"Read THIS book."
"Today we're going to talk about THIS chapter."
"Here's your essay topic (that SOMEBODY ELSE decided was yours)."
For so many learners around the world, this is what English/Literacy courses are like. Pre-loaded.
When you get an opportunity to use an Applied Literacy program (as I have), with broad learning goals ready for rich contextualisation and personalisation, at a level that designates Year 12 as being a time for independence and leadership to emerge in one's learning, it can feel incredibly liberating. Learners themselves can choose what to read and what to write about.
Unfortunately, morbidly mesmerised by the English classes they've had for the preceding eleven or twelve years, this liberation can be a bit daunting for learners. Many of them have never really liked the food on their literacy platter, but have become very accustomed to having it served up to them. Taking them from the line up at a school lunch hall to a lounge with a BYO-style smorgasbord can be hard for them to swallow.
I've blogged in the past about this issue of the learner-directed literacy program (The difference between a syllabus and a silly bus?), and also the issue of utilising alternative methods of assessment to help in avoiding the burn after reading reaction, and some months on I have to admit the more emergent, learner-directed literacy approach is paying off very nicely.
However, for many learners, the whole notion of their own, self-directed literacy program can still be complicated, if not daunting.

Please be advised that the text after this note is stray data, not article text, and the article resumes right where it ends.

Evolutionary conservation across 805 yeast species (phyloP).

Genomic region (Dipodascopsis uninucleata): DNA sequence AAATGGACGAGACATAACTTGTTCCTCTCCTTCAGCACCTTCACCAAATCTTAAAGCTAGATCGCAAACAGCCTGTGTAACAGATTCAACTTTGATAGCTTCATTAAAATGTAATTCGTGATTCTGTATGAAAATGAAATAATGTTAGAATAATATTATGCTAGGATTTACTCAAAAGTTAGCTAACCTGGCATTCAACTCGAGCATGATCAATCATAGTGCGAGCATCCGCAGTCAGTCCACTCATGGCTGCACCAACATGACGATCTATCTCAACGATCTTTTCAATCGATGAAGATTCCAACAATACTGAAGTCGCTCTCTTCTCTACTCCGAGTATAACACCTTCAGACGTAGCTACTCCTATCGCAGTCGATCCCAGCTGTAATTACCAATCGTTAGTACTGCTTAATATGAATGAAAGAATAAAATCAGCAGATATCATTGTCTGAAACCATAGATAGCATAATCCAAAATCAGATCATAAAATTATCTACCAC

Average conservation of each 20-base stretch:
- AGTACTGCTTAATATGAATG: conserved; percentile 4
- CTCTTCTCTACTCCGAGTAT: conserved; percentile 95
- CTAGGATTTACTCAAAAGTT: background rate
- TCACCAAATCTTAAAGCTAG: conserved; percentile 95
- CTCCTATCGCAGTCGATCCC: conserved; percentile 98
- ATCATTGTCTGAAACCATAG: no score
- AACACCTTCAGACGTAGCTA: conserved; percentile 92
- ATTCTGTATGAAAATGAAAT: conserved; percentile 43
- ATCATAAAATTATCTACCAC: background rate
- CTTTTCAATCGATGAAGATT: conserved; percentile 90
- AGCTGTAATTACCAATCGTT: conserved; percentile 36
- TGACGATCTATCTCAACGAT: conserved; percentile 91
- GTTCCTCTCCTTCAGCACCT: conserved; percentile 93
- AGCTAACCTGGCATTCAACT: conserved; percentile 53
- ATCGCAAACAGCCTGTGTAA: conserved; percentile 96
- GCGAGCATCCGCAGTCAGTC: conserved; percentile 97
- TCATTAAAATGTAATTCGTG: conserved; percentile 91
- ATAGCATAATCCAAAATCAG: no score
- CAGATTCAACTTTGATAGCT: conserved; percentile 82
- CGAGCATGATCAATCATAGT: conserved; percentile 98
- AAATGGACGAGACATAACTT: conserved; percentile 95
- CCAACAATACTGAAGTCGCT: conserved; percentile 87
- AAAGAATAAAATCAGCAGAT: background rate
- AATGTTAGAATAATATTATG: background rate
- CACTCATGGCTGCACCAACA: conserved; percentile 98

Grasping the formal outcomes is one complication, but what I'm starting to find is that learners lack models and contexts to really get a grip on how they might make their own literacy program work for them.
To that end, I've come up with an interactive set of literacy profiles and portfolios, featuring learners of different genders, interests and trade/career goals:
(You can also see the full online version here).
I used this with my Year 12 classes last week. They skimmed through the portfolios and completed a worksheet grid featuring all the formal outcomes, the actual context/task applied by each of the different profile students, and then drew arrows and bubbles to show how various outcomes had been combined or linked up via topical or situational 'sets.'
I was frankly surprised how well it worked. The learners really dug into it and looking at their completed grids and connections it was clear this made for a powerful discovery/noticing activity. Classroom discussion hints that the learners now grasp what this independent/applied approach to literacy is about a lot more clearly, and are more ready to give it a shot themselves based on the the contexts and samples they've analyzed.
We'll see what emerges, shall we?